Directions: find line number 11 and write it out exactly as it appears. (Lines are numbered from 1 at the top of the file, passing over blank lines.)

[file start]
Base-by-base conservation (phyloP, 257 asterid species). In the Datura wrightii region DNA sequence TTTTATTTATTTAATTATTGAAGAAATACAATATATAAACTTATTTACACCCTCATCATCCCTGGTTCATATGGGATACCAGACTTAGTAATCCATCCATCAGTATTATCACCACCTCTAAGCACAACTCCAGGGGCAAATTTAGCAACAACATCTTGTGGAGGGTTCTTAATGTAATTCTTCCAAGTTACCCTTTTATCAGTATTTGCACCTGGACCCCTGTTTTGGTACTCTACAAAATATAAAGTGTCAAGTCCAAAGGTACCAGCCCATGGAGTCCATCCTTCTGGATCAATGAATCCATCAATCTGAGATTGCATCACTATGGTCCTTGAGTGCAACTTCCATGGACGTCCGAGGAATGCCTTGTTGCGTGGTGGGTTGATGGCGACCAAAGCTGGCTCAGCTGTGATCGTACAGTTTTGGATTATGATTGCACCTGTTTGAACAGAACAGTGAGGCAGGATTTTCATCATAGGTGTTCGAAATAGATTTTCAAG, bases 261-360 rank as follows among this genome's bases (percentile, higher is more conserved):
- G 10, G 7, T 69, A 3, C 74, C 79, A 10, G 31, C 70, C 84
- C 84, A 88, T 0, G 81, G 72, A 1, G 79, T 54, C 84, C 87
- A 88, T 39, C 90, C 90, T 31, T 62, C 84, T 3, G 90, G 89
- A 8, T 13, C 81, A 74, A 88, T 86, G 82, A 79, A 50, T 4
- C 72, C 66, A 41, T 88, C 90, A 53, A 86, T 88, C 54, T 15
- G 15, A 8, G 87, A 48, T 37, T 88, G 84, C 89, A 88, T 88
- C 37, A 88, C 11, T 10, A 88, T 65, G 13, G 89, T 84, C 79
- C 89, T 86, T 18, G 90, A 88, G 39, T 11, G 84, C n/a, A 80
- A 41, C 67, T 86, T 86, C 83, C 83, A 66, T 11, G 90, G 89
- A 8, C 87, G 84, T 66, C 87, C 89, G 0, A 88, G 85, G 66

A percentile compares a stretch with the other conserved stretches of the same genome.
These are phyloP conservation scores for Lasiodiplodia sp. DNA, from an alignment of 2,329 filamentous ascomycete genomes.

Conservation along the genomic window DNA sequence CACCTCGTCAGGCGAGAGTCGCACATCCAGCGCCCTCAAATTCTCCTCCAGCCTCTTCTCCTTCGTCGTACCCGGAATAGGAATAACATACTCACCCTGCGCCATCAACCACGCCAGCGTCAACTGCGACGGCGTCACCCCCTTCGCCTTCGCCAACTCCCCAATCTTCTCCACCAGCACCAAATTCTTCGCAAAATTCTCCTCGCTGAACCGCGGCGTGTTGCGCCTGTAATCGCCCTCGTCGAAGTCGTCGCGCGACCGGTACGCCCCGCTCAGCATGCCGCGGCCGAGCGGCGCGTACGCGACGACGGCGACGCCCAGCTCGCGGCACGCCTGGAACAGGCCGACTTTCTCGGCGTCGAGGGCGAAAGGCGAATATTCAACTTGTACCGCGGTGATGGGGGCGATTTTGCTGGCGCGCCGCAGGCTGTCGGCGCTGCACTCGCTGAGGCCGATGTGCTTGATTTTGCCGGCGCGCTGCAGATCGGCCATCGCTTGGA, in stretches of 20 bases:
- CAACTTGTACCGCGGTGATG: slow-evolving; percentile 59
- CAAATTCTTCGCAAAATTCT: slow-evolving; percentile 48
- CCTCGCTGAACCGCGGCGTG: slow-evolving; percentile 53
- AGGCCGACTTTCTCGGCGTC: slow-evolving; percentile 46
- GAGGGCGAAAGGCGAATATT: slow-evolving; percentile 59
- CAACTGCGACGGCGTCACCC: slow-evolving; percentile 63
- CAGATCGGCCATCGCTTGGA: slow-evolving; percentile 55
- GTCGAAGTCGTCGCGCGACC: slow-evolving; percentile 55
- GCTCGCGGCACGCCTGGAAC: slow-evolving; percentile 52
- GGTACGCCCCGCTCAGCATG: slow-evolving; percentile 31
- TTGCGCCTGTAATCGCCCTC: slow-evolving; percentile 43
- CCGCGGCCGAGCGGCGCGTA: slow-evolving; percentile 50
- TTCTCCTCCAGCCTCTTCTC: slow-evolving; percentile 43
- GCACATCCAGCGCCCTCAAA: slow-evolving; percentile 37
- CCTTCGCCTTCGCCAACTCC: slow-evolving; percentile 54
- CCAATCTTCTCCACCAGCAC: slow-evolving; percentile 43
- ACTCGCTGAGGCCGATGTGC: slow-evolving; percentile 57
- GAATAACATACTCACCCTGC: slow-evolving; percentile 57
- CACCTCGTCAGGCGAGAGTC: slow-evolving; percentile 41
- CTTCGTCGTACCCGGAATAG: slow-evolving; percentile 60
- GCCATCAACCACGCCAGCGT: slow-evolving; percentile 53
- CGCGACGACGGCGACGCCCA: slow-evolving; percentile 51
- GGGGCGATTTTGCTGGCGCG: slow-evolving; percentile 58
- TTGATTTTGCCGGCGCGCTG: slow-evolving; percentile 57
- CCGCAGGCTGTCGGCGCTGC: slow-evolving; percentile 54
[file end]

- A 8, C 87, G 84, T 66, C 87, C 89, G 0, A 88, G 85, G 66